Recent events have shown that Greece is heading toward an agreement on June 21 that will lock in a clean exit from memorandum programmes and work out the details of debt relief for the country, government spokesman Dimitris Tzanakopoulos said in an interview with the Athens-Macedonian News Agency (ANA) on Sunday.
According to the spokesman, the decisions made at the Eurogroup, the statements made by European Commission President Jean-Claude Juncker in Athens and a series of other events proved that scenarios predicting precautionary credit lines, extensions of the programme and additional austerity measures were false.
During the interview, he also outlined the strategic growth plan for Greece prepared by the government, noting that its central tenet was that economic recovery cannot be based on crushing labour rights, "which is the fundamental ideological position of New Democracy." The target of redistributing wealth, Tzanakopoulos added, was not only a social target but also a developmental one.
Presenting the government's priorities, the spokesman said that these included boosting growth momentum, attracting investments and generating new wealth, as well as a redistribution of income, extending labour rights and accelerating major progressive reforms and changes. On this basis, he said, "we are working to gradually address the injustices created by the aggressive austerity of the memorandums," with top priority to issues that usually concerned the social majority. He noted, also, that this was the first time that a strong social state was being created in Greece.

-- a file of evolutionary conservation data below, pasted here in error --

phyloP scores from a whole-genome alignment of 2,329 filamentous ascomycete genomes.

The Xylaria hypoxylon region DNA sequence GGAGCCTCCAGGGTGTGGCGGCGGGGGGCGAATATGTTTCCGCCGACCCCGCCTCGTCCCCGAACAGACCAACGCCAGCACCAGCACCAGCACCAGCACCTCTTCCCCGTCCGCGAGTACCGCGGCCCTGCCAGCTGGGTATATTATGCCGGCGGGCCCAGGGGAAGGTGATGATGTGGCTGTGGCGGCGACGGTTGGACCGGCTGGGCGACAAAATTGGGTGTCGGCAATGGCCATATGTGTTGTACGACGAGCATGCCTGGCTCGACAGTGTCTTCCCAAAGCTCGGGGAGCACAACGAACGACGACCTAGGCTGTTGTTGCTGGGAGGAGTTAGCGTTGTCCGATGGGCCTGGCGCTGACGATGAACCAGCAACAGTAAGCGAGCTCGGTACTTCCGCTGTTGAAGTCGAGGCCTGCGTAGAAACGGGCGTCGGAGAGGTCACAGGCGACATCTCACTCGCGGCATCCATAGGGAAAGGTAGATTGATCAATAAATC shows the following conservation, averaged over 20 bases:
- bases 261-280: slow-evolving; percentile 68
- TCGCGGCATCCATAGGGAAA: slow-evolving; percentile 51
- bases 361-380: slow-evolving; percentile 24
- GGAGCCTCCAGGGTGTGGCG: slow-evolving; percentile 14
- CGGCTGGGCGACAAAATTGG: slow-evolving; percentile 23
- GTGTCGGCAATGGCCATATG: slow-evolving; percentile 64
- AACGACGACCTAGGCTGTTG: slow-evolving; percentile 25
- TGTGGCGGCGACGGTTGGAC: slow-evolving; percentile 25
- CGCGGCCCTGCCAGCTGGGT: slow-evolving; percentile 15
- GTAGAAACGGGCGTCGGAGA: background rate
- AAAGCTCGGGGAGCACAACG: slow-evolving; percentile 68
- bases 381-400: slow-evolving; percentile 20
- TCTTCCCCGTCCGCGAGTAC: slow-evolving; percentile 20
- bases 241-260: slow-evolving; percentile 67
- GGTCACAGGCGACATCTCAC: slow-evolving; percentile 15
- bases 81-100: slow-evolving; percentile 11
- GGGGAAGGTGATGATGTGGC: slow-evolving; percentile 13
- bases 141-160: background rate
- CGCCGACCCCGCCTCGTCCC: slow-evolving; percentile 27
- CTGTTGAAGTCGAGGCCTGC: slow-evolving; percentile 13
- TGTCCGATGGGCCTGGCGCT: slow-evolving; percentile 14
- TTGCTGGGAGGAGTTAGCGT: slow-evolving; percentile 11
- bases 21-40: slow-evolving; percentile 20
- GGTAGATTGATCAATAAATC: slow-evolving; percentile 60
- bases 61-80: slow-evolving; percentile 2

Regarding debt, Tzanakopoulos pointed out that the discussion was not starting from scratch and noted that the country's fiscal performance allowed a relaxation of austerity without jeopardising the medium-term fiscal targets. This was a position also shared by a majority of Greece's European lenders, he added.
He played down disagreements between MPs within the ruling coalition as part of a process of dialogue that was normal for the party, while noting that everyone agreed on the issues at stake and on the goal.
On foreign policy and the negotiations with the Former Yugoslav Republic of Macedonian (FYROM) on the name issue, Tzanakopoulos indicated that putting relations between the two countries on new foundations would be in the best interests of both sides.
Regarding Greece's relations with Turkey, the spokesman noted that "Turkey must understand that its policy of continuous confrontation is isolating it internationally. And also that, in the end, Greece is its most reliable supporter and that the tension it is provoking in our bilateral relations runs counter to its own interests, first and foremost."
Source: ANA - MPA